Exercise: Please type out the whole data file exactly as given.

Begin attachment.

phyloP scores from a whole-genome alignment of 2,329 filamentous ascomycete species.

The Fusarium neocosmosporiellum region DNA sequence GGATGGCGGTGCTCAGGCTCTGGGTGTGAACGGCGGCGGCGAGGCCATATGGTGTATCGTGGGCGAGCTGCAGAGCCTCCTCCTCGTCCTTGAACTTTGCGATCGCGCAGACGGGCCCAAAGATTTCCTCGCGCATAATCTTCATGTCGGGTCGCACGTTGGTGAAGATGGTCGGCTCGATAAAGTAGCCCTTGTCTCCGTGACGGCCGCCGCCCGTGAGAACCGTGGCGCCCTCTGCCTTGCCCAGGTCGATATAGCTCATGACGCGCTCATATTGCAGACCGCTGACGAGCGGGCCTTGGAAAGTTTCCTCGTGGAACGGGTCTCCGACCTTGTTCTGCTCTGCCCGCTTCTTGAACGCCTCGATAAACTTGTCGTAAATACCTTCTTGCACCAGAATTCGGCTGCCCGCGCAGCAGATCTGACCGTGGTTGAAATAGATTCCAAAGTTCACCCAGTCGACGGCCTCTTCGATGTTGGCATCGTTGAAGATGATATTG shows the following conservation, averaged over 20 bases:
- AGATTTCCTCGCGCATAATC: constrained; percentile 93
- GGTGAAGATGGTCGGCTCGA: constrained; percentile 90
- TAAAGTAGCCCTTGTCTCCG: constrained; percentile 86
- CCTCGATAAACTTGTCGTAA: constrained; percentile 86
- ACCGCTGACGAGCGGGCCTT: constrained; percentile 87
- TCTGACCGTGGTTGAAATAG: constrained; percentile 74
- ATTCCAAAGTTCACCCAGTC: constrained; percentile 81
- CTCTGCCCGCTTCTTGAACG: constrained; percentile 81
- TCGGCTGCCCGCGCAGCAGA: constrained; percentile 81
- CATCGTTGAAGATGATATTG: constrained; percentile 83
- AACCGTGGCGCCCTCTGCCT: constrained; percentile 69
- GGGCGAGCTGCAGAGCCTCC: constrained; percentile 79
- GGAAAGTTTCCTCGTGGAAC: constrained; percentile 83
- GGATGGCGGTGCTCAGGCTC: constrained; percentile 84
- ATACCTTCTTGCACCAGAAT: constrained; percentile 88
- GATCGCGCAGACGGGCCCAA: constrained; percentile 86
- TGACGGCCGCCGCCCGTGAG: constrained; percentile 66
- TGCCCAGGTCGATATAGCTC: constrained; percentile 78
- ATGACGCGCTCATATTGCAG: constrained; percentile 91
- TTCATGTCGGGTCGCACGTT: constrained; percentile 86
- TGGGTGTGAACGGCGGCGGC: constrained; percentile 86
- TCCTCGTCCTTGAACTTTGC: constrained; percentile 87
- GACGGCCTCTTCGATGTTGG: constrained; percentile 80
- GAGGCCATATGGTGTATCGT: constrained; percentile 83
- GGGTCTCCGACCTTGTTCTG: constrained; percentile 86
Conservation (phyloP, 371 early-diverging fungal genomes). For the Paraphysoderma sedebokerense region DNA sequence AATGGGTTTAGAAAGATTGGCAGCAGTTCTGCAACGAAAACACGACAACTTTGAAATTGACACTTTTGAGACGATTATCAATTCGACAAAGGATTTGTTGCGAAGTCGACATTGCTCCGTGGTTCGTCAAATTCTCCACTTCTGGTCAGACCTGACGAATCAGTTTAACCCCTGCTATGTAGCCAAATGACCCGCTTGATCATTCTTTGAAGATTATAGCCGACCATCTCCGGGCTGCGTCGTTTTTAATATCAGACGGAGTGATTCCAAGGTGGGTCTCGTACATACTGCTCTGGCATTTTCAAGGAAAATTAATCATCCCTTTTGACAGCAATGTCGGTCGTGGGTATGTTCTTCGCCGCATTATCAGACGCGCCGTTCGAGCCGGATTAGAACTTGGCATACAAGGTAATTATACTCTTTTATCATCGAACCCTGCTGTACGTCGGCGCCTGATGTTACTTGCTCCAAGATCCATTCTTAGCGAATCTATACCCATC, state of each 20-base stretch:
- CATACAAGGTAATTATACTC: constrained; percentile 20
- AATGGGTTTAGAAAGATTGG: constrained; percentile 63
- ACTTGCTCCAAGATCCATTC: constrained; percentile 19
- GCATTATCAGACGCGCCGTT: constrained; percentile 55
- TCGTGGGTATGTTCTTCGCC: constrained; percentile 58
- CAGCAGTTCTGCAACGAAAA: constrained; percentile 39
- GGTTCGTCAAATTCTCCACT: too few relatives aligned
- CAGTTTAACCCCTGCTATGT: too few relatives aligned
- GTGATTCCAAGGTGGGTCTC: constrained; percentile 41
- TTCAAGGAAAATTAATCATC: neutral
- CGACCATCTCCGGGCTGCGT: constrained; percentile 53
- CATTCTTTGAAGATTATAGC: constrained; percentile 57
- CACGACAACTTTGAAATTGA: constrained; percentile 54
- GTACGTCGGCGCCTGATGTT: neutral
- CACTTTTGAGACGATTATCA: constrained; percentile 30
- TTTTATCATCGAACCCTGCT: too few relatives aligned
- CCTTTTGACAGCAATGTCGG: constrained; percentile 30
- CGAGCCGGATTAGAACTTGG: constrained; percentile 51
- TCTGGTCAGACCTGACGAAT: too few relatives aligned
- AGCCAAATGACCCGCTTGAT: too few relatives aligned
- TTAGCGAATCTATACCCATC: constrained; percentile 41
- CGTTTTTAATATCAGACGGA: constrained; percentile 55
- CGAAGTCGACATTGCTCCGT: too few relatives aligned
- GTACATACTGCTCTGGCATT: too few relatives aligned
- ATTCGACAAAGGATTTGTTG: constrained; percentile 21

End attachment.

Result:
phyloP scores from a whole-genome alignment of 2,329 filamentous ascomycete species.

The Fusarium neocosmosporiellum region DNA sequence GGATGGCGGTGCTCAGGCTCTGGGTGTGAACGGCGGCGGCGAGGCCATATGGTGTATCGTGGGCGAGCTGCAGAGCCTCCTCCTCGTCCTTGAACTTTGCGATCGCGCAGACGGGCCCAAAGATTTCCTCGCGCATAATCTTCATGTCGGGTCGCACGTTGGTGAAGATGGTCGGCTCGATAAAGTAGCCCTTGTCTCCGTGACGGCCGCCGCCCGTGAGAACCGTGGCGCCCTCTGCCTTGCCCAGGTCGATATAGCTCATGACGCGCTCATATTGCAGACCGCTGACGAGCGGGCCTTGGAAAGTTTCCTCGTGGAACGGGTCTCCGACCTTGTTCTGCTCTGCCCGCTTCTTGAACGCCTCGATAAACTTGTCGTAAATACCTTCTTGCACCAGAATTCGGCTGCCCGCGCAGCAGATCTGACCGTGGTTGAAATAGATTCCAAAGTTCACCCAGTCGACGGCCTCTTCGATGTTGGCATCGTTGAAGATGATATTG shows the following conservation, averaged over 20 bases:
- AGATTTCCTCGCGCATAATC: constrained; percentile 93
- GGTGAAGATGGTCGGCTCGA: constrained; percentile 90
- TAAAGTAGCCCTTGTCTCCG: constrained; percentile 86
- CCTCGATAAACTTGTCGTAA: constrained; percentile 86
- ACCGCTGACGAGCGGGCCTT: constrained; percentile 87
- TCTGACCGTGGTTGAAATAG: constrained; percentile 74
- ATTCCAAAGTTCACCCAGTC: constrained; percentile 81
- CTCTGCCCGCTTCTTGAACG: constrained; percentile 81
- TCGGCTGCCCGCGCAGCAGA: constrained; percentile 81
- CATCGTTGAAGATGATATTG: constrained; percentile 83
- AACCGTGGCGCCCTCTGCCT: constrained; percentile 69
- GGGCGAGCTGCAGAGCCTCC: constrained; percentile 79
- GGAAAGTTTCCTCGTGGAAC: constrained; percentile 83
- GGATGGCGGTGCTCAGGCTC: constrained; percentile 84
- ATACCTTCTTGCACCAGAAT: constrained; percentile 88
- GATCGCGCAGACGGGCCCAA: constrained; percentile 86
- TGACGGCCGCCGCCCGTGAG: constrained; percentile 66
- TGCCCAGGTCGATATAGCTC: constrained; percentile 78
- ATGACGCGCTCATATTGCAG: constrained; percentile 91
- TTCATGTCGGGTCGCACGTT: constrained; percentile 86
- TGGGTGTGAACGGCGGCGGC: constrained; percentile 86
- TCCTCGTCCTTGAACTTTGC: constrained; percentile 87
- GACGGCCTCTTCGATGTTGG: constrained; percentile 80
- GAGGCCATATGGTGTATCGT: constrained; percentile 83
- GGGTCTCCGACCTTGTTCTG: constrained; percentile 86
Conservation (phyloP, 371 early-diverging fungal genomes). For the Paraphysoderma sedebokerense region DNA sequence AATGGGTTTAGAAAGATTGGCAGCAGTTCTGCAACGAAAACACGACAACTTTGAAATTGACACTTTTGAGACGATTATCAATTCGACAAAGGATTTGTTGCGAAGTCGACATTGCTCCGTGGTTCGTCAAATTCTCCACTTCTGGTCAGACCTGACGAATCAGTTTAACCCCTGCTATGTAGCCAAATGACCCGCTTGATCATTCTTTGAAGATTATAGCCGACCATCTCCGGGCTGCGTCGTTTTTAATATCAGACGGAGTGATTCCAAGGTGGGTCTCGTACATACTGCTCTGGCATTTTCAAGGAAAATTAATCATCCCTTTTGACAGCAATGTCGGTCGTGGGTATGTTCTTCGCCGCATTATCAGACGCGCCGTTCGAGCCGGATTAGAACTTGGCATACAAGGTAATTATACTCTTTTATCATCGAACCCTGCTGTACGTCGGCGCCTGATGTTACTTGCTCCAAGATCCATTCTTAGCGAATCTATACCCATC, state of each 20-base stretch:
- CATACAAGGTAATTATACTC: constrained; percentile 20
- AATGGGTTTAGAAAGATTGG: constrained; percentile 63
- ACTTGCTCCAAGATCCATTC: constrained; percentile 19
- GCATTATCAGACGCGCCGTT: constrained; percentile 55
- TCGTGGGTATGTTCTTCGCC: constrained; percentile 58
- CAGCAGTTCTGCAACGAAAA: constrained; percentile 39
- GGTTCGTCAAATTCTCCACT: too few relatives aligned
- CAGTTTAACCCCTGCTATGT: too few relatives aligned
- GTGATTCCAAGGTGGGTCTC: constrained; percentile 41
- TTCAAGGAAAATTAATCATC: neutral
- CGACCATCTCCGGGCTGCGT: constrained; percentile 53
- CATTCTTTGAAGATTATAGC: constrained; percentile 57
- CACGACAACTTTGAAATTGA: constrained; percentile 54
- GTACGTCGGCGCCTGATGTT: neutral
- CACTTTTGAGACGATTATCA: constrained; percentile 30
- TTTTATCATCGAACCCTGCT: too few relatives aligned
- CCTTTTGACAGCAATGTCGG: constrained; percentile 30
- CGAGCCGGATTAGAACTTGG: constrained; percentile 51
- TCTGGTCAGACCTGACGAAT: too few relatives aligned
- AGCCAAATGACCCGCTTGAT: too few relatives aligned
- TTAGCGAATCTATACCCATC: constrained; percentile 41
- CGTTTTTAATATCAGACGGA: constrained; percentile 55
- CGAAGTCGACATTGCTCCGT: too few relatives aligned
- GTACATACTGCTCTGGCATT: too few relatives aligned
- ATTCGACAAAGGATTTGTTG: constrained; percentile 21